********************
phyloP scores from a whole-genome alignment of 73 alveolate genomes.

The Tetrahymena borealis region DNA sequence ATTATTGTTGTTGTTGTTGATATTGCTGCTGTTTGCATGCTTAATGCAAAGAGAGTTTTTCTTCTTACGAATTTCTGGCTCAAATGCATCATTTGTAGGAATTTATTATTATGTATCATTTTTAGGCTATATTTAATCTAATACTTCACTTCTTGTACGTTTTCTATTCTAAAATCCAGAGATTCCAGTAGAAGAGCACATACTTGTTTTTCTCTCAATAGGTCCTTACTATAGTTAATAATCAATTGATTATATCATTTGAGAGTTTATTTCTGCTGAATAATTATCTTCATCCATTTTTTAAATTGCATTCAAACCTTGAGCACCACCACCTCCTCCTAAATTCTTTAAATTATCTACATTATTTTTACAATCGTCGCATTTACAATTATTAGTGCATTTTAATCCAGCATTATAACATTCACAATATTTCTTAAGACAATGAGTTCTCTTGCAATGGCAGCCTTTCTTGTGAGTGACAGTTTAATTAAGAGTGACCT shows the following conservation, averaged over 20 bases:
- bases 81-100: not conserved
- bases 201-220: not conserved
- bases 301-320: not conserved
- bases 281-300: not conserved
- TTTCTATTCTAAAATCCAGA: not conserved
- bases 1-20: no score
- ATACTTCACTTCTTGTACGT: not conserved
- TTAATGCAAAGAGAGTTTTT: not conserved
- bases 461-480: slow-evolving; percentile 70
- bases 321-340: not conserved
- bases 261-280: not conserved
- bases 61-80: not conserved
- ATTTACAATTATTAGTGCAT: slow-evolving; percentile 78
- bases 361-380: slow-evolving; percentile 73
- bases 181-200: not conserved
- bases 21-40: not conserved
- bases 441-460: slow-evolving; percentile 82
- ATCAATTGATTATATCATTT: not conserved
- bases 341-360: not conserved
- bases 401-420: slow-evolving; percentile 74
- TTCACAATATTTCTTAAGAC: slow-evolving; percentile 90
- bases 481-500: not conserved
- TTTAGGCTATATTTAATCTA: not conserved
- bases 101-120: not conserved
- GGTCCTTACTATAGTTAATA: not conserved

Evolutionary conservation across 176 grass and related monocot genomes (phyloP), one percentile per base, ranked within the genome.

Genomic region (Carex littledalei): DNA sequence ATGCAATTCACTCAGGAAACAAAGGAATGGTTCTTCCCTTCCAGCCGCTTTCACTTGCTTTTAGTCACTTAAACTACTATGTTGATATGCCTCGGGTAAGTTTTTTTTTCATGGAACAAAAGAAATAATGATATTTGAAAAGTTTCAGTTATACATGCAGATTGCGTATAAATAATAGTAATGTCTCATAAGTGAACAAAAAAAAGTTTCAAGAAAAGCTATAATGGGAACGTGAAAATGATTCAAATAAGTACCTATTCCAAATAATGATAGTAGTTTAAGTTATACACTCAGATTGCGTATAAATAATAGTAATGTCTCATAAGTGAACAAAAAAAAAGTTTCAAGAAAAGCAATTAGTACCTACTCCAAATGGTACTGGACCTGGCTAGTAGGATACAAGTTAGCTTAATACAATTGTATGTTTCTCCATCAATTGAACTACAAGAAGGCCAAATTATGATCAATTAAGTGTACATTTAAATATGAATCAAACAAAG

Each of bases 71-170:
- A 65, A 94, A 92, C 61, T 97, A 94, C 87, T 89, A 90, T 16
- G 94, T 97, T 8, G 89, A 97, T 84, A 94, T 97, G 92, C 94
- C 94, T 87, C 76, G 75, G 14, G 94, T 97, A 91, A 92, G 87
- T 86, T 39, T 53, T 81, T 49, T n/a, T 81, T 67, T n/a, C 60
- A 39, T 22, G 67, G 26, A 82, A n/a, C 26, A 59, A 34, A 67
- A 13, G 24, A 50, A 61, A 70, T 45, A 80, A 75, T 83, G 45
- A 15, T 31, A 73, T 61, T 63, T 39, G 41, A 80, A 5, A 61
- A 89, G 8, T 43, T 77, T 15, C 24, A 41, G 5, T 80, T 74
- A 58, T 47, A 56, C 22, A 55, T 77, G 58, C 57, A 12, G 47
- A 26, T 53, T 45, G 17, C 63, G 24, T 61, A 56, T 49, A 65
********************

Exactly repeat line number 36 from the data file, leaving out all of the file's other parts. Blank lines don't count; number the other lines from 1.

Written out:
- A 13, G 24, A 50, A 61, A 70, T 45, A 80, A 75, T 83, G 45